Breaking total volume into advancing volume and declining volume adds greater understanding to market movement. The trading volume on December 6, 2002, confirms the upward movement in the market.
The upside-downside (volume) ratio is calculated by dividing the advancing volume by the declining volume. When the ratio is above 1.0, the trading volume in stocks that are rising in price is outpacing the volume in stocks whose prices are falling. As the ratio approaches 0.0, the volume of declining issues is far outweighing the volume of advancing stocks. On December 6, 2002, the upside/downside ratio was 1.5 (733,094,000 divided by 483,192,000). For the year through December 6, 2002, the up/down ratio for the NYSE has ranged from virtually zero to 14.65.
One of the most sensitive measures of minute-to-minute market activity is the tick. The tick, which is calculated continuously, is the number of stocks trading higher than their previous trade less the number of stocks trading lower than their last trade. A positive (plus) tick—more stocks trading higher than their previous trade—is bullish, and a negative (minus) tick—more stocks trading lower—is bearish. A large plus tick indicates that the short-term direction is up and a large minus tick is an indication that the market is trending down.
Since the tick is computed continuously, it is very dynamic, giving an up-to-the minute reading of the market mood. While the market averages may be up, the tick can turn negative, indicating that the trading trend has reversed. The closing tick is frozen in time at the end of the trading day, but provides some insight into the ending market sentiment. The closing tick on December 6 was +687, which was above the closing tick of +453 from the prior trading day.
The tick of the stocks that make up the Dow Jones industrial average is referred to as the ticki and provides a quick indication of the direction of the Dow Jones industrial average. The ticki adds up the plus and minus ticks for the Dow industrial stocks, so it ranges from 30 to +30.
Traders Index (TRIN)
Some of the trading statistics discussed here have been combined to construct a single number that captures fast-changing market trading information. The traders index, which is also called TRIN as well as the Arms index, is the most-quoted of these combinations. The TRIN measures the distribution of the up and down volume to the number of advancing and declining issues. It is computed by dividing the ratio of advances to declines by the ratio of advancing volume to declining volume:
[Advancing Issues ÷ Declining Issues]
[Advancing Volume ÷ Declining Volume]
The TRIN is computed continuously throughout the trading day and has the advantage of weighting the number of issues moving up or down with the volume behind the movement. The TRIN is easy to interpret—values near 1.0 are neutral, readings significantly below 1.0 are bullish, while readings much above 1.0 are bearish. Since volume is virtually boundless but the number of advancing or declining issues is limited by the number of total issues, a large ratio of advancing to declining volume will offset the advance/decline ratio, and the TRIN will fall below 1.0, marking a short-term bullish condition in the market. The closing TRIN of 1.04 [(1,974 ÷ 1,251) ÷ (733,094,000 ÷ 483,192,000)] was neutral, driven by a relatively equal number of advancing and declining issues as well as similar advancing and declining volume. As of December 6, 2002, the year-to-date range of the TRIN for the NYSE was 0.29 to 3.31.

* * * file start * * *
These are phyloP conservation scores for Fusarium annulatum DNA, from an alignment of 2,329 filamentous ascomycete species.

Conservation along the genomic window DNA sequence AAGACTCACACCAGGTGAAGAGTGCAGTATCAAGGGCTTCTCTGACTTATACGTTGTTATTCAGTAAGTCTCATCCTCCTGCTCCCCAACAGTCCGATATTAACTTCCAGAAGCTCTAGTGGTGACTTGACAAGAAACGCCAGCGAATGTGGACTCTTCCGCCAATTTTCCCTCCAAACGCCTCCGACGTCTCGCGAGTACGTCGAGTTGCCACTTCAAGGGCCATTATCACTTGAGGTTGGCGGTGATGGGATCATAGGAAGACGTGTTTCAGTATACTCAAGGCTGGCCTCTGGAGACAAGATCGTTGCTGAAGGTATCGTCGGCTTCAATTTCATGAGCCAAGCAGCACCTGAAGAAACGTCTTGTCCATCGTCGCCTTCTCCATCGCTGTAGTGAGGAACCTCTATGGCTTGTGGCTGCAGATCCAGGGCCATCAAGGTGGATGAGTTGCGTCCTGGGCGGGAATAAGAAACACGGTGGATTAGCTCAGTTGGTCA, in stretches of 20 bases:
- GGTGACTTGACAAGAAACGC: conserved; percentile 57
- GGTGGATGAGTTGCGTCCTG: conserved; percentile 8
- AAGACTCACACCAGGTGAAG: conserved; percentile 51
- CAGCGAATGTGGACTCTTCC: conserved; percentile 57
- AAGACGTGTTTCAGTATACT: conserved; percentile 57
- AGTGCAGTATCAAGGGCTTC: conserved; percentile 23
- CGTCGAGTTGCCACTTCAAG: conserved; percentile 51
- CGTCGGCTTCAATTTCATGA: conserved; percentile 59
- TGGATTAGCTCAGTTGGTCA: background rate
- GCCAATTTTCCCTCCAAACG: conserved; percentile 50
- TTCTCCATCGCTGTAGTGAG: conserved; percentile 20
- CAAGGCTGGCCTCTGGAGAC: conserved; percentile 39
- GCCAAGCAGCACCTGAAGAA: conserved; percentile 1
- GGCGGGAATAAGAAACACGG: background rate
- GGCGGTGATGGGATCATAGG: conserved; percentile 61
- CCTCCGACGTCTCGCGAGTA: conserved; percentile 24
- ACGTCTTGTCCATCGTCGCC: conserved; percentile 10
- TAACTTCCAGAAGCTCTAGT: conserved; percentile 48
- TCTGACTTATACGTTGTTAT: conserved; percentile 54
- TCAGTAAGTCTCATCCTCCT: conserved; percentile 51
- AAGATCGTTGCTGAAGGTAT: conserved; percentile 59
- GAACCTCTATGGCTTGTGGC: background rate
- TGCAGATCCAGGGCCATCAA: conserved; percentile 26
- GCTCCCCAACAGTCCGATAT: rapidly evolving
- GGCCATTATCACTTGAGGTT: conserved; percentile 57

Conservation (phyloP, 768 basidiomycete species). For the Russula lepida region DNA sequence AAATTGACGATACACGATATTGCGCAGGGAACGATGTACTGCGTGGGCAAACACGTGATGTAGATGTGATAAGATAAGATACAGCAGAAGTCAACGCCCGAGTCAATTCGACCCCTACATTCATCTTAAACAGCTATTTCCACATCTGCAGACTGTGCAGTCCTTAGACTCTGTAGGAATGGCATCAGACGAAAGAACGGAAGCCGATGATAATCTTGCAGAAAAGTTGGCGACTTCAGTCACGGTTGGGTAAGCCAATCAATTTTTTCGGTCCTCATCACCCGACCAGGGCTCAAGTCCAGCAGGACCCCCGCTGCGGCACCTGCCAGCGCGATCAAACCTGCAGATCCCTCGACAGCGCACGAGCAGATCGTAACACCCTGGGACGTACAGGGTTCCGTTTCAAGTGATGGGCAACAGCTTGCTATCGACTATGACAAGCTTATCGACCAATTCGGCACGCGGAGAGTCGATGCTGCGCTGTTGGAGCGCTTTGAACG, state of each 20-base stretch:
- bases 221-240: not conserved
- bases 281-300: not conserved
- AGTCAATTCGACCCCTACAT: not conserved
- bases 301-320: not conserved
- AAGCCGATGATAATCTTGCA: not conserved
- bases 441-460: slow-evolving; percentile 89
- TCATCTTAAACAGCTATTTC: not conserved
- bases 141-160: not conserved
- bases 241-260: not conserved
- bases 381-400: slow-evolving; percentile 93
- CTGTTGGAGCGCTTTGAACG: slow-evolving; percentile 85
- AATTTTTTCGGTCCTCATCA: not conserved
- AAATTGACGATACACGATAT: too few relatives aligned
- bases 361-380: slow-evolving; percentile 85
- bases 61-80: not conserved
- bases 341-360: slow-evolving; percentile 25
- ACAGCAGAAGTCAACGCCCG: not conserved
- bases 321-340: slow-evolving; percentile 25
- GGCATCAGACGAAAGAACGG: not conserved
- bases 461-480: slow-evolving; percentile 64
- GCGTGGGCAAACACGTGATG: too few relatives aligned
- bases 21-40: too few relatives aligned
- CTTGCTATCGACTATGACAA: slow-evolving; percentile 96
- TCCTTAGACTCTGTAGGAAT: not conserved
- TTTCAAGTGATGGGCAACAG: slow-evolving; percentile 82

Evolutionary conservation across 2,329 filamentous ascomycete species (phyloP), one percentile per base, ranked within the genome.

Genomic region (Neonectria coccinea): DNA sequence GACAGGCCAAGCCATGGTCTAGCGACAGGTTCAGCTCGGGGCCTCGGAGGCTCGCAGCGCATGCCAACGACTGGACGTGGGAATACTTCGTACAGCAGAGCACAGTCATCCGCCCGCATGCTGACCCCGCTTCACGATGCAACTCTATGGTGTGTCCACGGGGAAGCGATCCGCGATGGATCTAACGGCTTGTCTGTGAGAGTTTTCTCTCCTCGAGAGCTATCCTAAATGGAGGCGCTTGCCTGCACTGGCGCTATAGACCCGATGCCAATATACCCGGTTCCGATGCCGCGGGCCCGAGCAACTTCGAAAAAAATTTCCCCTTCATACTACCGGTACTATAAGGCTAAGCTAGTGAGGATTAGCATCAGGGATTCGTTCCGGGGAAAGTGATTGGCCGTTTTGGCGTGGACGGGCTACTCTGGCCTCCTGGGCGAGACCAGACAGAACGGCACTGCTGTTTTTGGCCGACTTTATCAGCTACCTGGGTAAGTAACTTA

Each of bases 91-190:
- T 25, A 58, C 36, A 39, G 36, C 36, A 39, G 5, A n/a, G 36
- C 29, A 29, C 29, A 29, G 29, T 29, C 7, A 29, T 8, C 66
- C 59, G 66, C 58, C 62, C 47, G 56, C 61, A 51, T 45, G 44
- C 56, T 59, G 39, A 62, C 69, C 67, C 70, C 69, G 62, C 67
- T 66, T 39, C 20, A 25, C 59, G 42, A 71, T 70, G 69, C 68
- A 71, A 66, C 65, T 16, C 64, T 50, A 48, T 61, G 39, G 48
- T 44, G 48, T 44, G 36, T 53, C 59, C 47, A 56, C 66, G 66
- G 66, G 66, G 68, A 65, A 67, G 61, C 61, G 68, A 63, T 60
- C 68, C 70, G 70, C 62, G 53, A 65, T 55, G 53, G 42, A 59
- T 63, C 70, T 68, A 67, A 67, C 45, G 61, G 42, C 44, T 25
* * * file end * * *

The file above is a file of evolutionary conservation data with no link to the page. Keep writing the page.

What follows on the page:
Large block trades help provide an indication of the participation of large institutions in the market. These are single trades of a stock consisting of at least 10,000 shares.
As Figure 1 shows, the Wall Street Journal provides a total count of the number of block trades that occurred on a given day for each exchange. Perhaps of greater interest is the block transaction summary in the Stock Market Laboratory of Barrons, which provides a daily breakdown by exchange of the number of block trades that occurred on up ticks, down ticks, and without change. Investors look to this information for an indication of whether the buyer or the seller was more eager to complete the trade. An increasing number of block trades with up ticks serves as an indication of increasing interest in the market by the institutional marketplace and tends to track a rising market.
There is more to gauging the movement and strength of the market than just following the movement of the major market indexes. Short-term trading indicators provide a quick snapshot of the market conditions at any point in time during market trading hours and at the close.
Wayne A. Thorp, CFA, is financial analyst at AAII and associate editor of Computerized Investing.